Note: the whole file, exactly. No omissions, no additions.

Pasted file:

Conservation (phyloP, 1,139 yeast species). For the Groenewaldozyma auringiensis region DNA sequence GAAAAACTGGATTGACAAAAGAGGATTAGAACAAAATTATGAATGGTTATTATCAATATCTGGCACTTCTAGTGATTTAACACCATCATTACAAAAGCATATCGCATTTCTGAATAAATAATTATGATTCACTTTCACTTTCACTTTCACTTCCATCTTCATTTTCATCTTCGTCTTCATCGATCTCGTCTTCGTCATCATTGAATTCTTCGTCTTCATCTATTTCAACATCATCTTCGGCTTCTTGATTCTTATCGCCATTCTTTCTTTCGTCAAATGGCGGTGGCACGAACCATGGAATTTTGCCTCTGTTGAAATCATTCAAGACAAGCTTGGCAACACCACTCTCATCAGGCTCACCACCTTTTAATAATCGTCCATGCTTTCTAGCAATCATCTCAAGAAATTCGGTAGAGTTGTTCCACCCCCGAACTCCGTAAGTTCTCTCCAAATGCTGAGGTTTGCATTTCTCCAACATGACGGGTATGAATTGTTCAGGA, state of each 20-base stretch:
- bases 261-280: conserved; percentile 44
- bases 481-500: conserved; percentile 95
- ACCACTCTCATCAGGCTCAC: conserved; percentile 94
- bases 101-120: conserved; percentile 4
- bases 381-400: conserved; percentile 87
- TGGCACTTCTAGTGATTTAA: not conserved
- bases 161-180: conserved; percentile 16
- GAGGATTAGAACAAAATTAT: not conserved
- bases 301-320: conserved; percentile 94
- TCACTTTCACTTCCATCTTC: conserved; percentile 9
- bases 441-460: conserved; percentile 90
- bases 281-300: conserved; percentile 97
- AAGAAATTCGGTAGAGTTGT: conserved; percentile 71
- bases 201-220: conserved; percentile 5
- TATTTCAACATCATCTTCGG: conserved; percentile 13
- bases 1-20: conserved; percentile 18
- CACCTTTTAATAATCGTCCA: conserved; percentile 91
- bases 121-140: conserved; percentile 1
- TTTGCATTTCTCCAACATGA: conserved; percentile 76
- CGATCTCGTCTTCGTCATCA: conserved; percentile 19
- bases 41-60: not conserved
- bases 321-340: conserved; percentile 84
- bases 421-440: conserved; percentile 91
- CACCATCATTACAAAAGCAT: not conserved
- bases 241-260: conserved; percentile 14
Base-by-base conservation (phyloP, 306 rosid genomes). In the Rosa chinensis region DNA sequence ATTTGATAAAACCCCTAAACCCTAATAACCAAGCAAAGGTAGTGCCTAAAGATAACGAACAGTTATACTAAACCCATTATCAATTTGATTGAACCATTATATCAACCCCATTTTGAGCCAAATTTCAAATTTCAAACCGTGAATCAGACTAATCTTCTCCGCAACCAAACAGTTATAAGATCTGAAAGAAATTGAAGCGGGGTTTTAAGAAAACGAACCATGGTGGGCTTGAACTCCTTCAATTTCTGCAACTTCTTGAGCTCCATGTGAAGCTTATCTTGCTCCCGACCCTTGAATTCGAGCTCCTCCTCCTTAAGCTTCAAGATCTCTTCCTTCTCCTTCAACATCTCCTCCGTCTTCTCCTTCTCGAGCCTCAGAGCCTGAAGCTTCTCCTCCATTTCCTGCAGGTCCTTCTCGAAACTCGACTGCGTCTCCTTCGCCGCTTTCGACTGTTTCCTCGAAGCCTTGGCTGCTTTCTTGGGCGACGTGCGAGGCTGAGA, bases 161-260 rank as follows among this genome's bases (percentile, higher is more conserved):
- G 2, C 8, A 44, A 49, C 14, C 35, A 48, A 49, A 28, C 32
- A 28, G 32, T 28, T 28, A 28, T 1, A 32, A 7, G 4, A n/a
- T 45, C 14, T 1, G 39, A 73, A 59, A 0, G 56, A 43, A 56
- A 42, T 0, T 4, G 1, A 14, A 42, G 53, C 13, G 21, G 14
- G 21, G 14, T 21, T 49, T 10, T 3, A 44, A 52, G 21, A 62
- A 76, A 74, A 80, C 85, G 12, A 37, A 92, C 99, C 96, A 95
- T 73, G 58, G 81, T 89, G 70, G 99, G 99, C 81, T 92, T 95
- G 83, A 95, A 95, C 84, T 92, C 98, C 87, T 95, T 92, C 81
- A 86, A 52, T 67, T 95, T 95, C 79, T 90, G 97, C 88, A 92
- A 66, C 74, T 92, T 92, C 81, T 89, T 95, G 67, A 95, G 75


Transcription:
Conservation (phyloP, 1,139 yeast species). For the Groenewaldozyma auringiensis region DNA sequence GAAAAACTGGATTGACAAAAGAGGATTAGAACAAAATTATGAATGGTTATTATCAATATCTGGCACTTCTAGTGATTTAACACCATCATTACAAAAGCATATCGCATTTCTGAATAAATAATTATGATTCACTTTCACTTTCACTTTCACTTCCATCTTCATTTTCATCTTCGTCTTCATCGATCTCGTCTTCGTCATCATTGAATTCTTCGTCTTCATCTATTTCAACATCATCTTCGGCTTCTTGATTCTTATCGCCATTCTTTCTTTCGTCAAATGGCGGTGGCACGAACCATGGAATTTTGCCTCTGTTGAAATCATTCAAGACAAGCTTGGCAACACCACTCTCATCAGGCTCACCACCTTTTAATAATCGTCCATGCTTTCTAGCAATCATCTCAAGAAATTCGGTAGAGTTGTTCCACCCCCGAACTCCGTAAGTTCTCTCCAAATGCTGAGGTTTGCATTTCTCCAACATGACGGGTATGAATTGTTCAGGA, state of each 20-base stretch:
- bases 261-280: conserved; percentile 44
- bases 481-500: conserved; percentile 95
- ACCACTCTCATCAGGCTCAC: conserved; percentile 94
- bases 101-120: conserved; percentile 4
- bases 381-400: conserved; percentile 87
- TGGCACTTCTAGTGATTTAA: not conserved
- bases 161-180: conserved; percentile 16
- GAGGATTAGAACAAAATTAT: not conserved
- bases 301-320: conserved; percentile 94
- TCACTTTCACTTCCATCTTC: conserved; percentile 9
- bases 441-460: conserved; percentile 90
- bases 281-300: conserved; percentile 97
- AAGAAATTCGGTAGAGTTGT: conserved; percentile 71
- bases 201-220: conserved; percentile 5
- TATTTCAACATCATCTTCGG: conserved; percentile 13
- bases 1-20: conserved; percentile 18
- CACCTTTTAATAATCGTCCA: conserved; percentile 91
- bases 121-140: conserved; percentile 1
- TTTGCATTTCTCCAACATGA: conserved; percentile 76
- CGATCTCGTCTTCGTCATCA: conserved; percentile 19
- bases 41-60: not conserved
- bases 321-340: conserved; percentile 84
- bases 421-440: conserved; percentile 91
- CACCATCATTACAAAAGCAT: not conserved
- bases 241-260: conserved; percentile 14
Base-by-base conservation (phyloP, 306 rosid genomes). In the Rosa chinensis region DNA sequence ATTTGATAAAACCCCTAAACCCTAATAACCAAGCAAAGGTAGTGCCTAAAGATAACGAACAGTTATACTAAACCCATTATCAATTTGATTGAACCATTATATCAACCCCATTTTGAGCCAAATTTCAAATTTCAAACCGTGAATCAGACTAATCTTCTCCGCAACCAAACAGTTATAAGATCTGAAAGAAATTGAAGCGGGGTTTTAAGAAAACGAACCATGGTGGGCTTGAACTCCTTCAATTTCTGCAACTTCTTGAGCTCCATGTGAAGCTTATCTTGCTCCCGACCCTTGAATTCGAGCTCCTCCTCCTTAAGCTTCAAGATCTCTTCCTTCTCCTTCAACATCTCCTCCGTCTTCTCCTTCTCGAGCCTCAGAGCCTGAAGCTTCTCCTCCATTTCCTGCAGGTCCTTCTCGAAACTCGACTGCGTCTCCTTCGCCGCTTTCGACTGTTTCCTCGAAGCCTTGGCTGCTTTCTTGGGCGACGTGCGAGGCTGAGA, bases 161-260 rank as follows among this genome's bases (percentile, higher is more conserved):
- G 2, C 8, A 44, A 49, C 14, C 35, A 48, A 49, A 28, C 32
- A 28, G 32, T 28, T 28, A 28, T 1, A 32, A 7, G 4, A n/a
- T 45, C 14, T 1, G 39, A 73, A 59, A 0, G 56, A 43, A 56
- A 42, T 0, T 4, G 1, A 14, A 42, G 53, C 13, G 21, G 14
- G 21, G 14, T 21, T 49, T 10, T 3, A 44, A 52, G 21, A 62
- A 76, A 74, A 80, C 85, G 12, A 37, A 92, C 99, C 96, A 95
- T 73, G 58, G 81, T 89, G 70, G 99, G 99, C 81, T 92, T 95
- G 83, A 95, A 95, C 84, T 92, C 98, C 87, T 95, T 92, C 81
- A 86, A 52, T 67, T 95, T 95, C 79, T 90, G 97, C 88, A 92
- A 66, C 74, T 92, T 92, C 81, T 89, T 95, G 67, A 95, G 75